Oil Sands Truth: Shut Down the Tar Sands

Review panel hears final recommendations on Mackenzie pipeline

Review panel hears final recommendations on Mackenzie pipeline
The Canadian Press
November 6, 2007

In two years of hearings in 26 northern communities, a panel reviewing the potential environmental and social impacts of a $16-billion natural gas pipeline down the Mackenzie Valley took in enough submissions to block a herd of caribou.

The panel begins hearing final recommendations today and concerns registered by everyone from government scientists to native hunters have been remarkably consistent: Protect special areas, prepare for a development boom, make sure climate change doesn't make the pipeline unsafe and monitor whatever changes it brings.

"A network of culturally and ecologically representative protected areas must be reserved prior to development," says a presentation from the Canadian Parks and Wilderness Society.

The Gwich'in Tribal Council, through whose land the 1,200-kilometre pipeline is slated to run, pleads for foresight in managing new energy exploration the pipeline would be likely to create.

Environment Canada is warning that polar bears and marine mammals such as beluga whales might suffer if a plan isn't created to deal with development caused by the pipeline.

Those are three of the recommendations the seven-member panel will have to consider.

Two dozen groups are scheduled to speak beginning today and going to Thursday. Their goal is to sum up the testimony of uncounted hours spent in community halls and meeting rooms from Sachs Harbour on Banks Island to Edmonton. Transcripts from the meetings run to hundreds of thousands of pages.

The stakes couldn't be higher.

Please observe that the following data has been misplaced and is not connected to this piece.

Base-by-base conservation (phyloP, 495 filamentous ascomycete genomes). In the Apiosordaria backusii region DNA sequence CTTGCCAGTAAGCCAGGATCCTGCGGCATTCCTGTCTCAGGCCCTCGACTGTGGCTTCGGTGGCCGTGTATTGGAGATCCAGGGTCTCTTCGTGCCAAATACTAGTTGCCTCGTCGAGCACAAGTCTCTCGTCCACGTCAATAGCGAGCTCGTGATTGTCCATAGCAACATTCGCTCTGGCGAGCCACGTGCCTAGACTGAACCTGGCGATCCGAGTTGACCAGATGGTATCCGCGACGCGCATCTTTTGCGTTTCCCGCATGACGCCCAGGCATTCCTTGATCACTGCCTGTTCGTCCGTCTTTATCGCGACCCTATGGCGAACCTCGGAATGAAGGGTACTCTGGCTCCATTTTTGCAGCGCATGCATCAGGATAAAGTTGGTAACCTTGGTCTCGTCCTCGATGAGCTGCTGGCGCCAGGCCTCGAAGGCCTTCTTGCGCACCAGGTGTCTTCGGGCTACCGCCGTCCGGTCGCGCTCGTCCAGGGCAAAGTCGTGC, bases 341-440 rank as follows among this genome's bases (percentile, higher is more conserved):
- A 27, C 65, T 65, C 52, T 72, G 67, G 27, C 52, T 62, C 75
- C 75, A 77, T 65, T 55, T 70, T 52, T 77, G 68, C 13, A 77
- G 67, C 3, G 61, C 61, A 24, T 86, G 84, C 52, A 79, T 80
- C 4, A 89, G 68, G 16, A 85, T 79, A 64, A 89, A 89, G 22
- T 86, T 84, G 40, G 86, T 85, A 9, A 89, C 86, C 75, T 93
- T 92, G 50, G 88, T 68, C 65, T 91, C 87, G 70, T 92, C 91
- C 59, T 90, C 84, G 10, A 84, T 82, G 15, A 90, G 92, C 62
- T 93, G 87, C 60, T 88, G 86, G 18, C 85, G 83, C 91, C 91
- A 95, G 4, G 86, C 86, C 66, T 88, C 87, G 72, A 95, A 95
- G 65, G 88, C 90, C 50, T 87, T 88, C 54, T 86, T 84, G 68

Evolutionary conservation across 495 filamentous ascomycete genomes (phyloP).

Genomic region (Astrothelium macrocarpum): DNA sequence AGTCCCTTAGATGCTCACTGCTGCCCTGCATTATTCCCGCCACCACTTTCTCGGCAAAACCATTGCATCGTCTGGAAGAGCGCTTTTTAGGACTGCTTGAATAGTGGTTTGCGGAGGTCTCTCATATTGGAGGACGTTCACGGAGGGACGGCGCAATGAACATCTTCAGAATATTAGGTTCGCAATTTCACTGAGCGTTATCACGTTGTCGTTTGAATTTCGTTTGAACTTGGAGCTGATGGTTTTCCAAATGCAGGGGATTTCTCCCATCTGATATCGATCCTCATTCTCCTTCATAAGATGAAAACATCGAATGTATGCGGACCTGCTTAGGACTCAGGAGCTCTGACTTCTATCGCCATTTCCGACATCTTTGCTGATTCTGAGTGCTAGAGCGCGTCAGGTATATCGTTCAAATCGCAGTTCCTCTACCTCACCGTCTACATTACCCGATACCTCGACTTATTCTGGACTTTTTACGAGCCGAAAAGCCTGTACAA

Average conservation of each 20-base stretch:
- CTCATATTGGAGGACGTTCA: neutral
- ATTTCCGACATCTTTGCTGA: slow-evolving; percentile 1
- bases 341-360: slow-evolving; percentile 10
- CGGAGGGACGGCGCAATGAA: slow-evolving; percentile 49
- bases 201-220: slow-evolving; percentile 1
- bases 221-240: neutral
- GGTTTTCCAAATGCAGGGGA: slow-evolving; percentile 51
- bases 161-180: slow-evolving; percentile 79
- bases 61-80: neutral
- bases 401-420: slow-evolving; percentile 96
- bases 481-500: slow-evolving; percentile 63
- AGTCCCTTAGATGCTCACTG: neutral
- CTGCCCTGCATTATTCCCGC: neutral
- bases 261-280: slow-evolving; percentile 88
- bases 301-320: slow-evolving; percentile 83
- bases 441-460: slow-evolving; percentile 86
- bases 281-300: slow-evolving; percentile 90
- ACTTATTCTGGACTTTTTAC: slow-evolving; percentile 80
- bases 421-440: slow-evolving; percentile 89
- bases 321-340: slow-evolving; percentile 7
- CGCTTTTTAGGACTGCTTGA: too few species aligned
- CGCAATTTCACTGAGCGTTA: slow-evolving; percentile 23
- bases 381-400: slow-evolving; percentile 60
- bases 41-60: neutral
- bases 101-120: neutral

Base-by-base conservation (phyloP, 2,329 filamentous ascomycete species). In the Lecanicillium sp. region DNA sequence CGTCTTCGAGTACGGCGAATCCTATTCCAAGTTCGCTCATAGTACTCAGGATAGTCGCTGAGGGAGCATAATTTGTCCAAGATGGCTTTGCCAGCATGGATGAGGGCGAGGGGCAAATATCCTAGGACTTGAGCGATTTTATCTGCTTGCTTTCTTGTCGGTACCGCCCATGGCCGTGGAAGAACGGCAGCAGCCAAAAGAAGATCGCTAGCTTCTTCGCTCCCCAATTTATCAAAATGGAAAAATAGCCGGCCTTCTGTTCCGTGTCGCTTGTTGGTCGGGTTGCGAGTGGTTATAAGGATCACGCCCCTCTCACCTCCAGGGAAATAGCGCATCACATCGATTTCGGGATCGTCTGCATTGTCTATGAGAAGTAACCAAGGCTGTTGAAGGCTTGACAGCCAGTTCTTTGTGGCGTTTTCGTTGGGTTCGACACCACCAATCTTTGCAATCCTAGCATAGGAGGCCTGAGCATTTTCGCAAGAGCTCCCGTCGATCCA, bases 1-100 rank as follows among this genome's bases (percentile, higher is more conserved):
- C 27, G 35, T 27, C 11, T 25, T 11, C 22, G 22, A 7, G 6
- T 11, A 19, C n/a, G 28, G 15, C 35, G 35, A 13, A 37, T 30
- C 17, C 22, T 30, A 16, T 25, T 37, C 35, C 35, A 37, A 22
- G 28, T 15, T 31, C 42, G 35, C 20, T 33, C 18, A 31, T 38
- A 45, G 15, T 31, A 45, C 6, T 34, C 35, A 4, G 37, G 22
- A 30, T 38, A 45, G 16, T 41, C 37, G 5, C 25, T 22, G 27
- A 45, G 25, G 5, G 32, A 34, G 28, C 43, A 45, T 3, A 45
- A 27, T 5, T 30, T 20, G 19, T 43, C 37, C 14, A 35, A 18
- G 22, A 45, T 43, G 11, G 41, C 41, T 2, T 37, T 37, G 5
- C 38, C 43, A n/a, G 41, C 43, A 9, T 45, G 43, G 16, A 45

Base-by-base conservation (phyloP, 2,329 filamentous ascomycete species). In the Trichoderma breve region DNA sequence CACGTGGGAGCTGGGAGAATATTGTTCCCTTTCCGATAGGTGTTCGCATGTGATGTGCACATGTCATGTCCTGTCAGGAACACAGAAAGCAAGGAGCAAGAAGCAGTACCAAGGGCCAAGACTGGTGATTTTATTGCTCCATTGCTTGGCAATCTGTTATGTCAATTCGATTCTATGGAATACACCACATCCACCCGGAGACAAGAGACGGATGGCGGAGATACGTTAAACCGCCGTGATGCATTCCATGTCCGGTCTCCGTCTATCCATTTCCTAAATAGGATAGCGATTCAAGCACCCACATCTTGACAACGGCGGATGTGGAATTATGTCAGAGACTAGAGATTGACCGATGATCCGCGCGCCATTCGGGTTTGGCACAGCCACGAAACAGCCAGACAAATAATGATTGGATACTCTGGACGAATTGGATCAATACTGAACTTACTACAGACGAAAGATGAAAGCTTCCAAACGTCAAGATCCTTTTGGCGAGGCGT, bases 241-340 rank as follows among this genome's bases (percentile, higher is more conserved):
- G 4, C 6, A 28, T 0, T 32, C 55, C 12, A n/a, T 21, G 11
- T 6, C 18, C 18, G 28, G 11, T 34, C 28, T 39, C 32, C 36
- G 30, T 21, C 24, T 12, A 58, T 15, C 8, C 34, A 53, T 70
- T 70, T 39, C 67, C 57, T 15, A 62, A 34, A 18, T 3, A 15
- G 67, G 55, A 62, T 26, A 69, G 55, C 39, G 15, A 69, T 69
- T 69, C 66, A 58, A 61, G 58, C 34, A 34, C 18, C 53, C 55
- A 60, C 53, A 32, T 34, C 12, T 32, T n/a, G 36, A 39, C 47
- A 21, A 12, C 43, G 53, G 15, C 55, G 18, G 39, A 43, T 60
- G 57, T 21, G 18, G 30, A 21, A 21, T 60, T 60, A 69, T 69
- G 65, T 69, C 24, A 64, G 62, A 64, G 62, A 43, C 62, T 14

On the one hand, pipeline supporters point to jobs and business opportunities the project would probably bring.

Others point to the damage the project could do to one of the Earth's last great wildernesses.

There are other concerns.

Federal scientists worry that pipeline engineers haven't accounted for the effect that melting permafrost would have on the line's durability and safety.

Native groups such as the Deh Cho in the southern section of the route have already insisted that progress must be made on their land claim before any pipeline runs through their territory.

Environmentalists such as Chuck Birchall of the Canadian Arctic Resources Committee say this week's hearings offer the last hope to convince the panel that the pipeline's future consequences must play a role in its decisions.

"You've got to do a proper cumulative-effects assessment," he said. "If you don't do it for this project, when would you do it?"

After this week, the panel meets one more time at the end of the month to hear closing remarks. It is expected to deliver its report in mid-2008.


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